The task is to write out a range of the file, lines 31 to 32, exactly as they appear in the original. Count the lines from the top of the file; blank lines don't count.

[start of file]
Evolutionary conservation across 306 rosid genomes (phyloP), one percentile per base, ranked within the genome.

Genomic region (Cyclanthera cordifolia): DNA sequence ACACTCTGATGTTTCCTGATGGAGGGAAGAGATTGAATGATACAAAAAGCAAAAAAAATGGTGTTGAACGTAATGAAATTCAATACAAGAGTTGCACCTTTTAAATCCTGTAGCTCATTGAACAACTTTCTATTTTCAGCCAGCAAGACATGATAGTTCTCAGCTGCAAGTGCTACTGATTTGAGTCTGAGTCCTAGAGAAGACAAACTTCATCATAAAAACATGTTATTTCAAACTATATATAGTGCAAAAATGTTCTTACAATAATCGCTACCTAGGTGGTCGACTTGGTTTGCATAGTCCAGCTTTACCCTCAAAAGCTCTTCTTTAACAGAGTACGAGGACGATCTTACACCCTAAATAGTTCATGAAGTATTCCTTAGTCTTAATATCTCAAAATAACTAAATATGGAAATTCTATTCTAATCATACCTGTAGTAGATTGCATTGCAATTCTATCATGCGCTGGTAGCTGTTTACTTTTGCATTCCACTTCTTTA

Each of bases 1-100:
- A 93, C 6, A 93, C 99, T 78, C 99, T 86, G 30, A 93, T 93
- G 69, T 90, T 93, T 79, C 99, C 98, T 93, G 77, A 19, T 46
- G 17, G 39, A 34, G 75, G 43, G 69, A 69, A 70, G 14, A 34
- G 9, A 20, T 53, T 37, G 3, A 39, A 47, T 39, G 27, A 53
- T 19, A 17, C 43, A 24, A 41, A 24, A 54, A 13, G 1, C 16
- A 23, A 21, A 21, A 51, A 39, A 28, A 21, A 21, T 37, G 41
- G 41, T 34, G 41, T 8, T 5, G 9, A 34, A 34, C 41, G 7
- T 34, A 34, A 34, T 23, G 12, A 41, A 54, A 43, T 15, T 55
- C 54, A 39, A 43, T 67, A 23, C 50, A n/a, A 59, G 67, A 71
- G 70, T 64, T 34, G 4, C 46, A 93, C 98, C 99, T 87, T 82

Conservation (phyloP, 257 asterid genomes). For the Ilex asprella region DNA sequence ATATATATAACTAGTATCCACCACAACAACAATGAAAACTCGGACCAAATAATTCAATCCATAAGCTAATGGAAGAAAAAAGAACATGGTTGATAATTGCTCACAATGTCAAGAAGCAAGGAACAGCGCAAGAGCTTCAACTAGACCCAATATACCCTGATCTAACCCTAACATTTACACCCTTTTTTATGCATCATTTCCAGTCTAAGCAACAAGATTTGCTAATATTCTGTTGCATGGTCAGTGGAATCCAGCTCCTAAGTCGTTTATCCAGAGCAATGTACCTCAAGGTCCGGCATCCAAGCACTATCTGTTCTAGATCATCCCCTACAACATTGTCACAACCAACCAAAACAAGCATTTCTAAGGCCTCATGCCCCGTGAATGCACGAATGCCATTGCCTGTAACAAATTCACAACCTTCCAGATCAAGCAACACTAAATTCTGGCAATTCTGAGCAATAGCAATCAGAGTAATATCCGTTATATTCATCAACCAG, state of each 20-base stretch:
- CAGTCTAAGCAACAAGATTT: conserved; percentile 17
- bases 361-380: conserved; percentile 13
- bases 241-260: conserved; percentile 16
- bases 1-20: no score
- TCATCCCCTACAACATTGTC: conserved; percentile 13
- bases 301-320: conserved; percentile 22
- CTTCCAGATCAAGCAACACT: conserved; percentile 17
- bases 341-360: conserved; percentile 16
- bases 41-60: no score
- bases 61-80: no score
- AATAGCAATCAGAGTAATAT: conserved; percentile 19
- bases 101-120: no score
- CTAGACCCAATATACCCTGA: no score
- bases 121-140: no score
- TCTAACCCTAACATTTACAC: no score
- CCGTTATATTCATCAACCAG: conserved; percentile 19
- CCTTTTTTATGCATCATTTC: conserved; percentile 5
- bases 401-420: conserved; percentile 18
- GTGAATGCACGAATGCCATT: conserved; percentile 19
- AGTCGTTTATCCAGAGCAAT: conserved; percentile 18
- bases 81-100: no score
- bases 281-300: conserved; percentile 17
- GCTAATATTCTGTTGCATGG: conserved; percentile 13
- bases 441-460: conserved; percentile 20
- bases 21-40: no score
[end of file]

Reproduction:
- CCTTTTTTATGCATCATTTC: conserved; percentile 5
- bases 401-420: conserved; percentile 18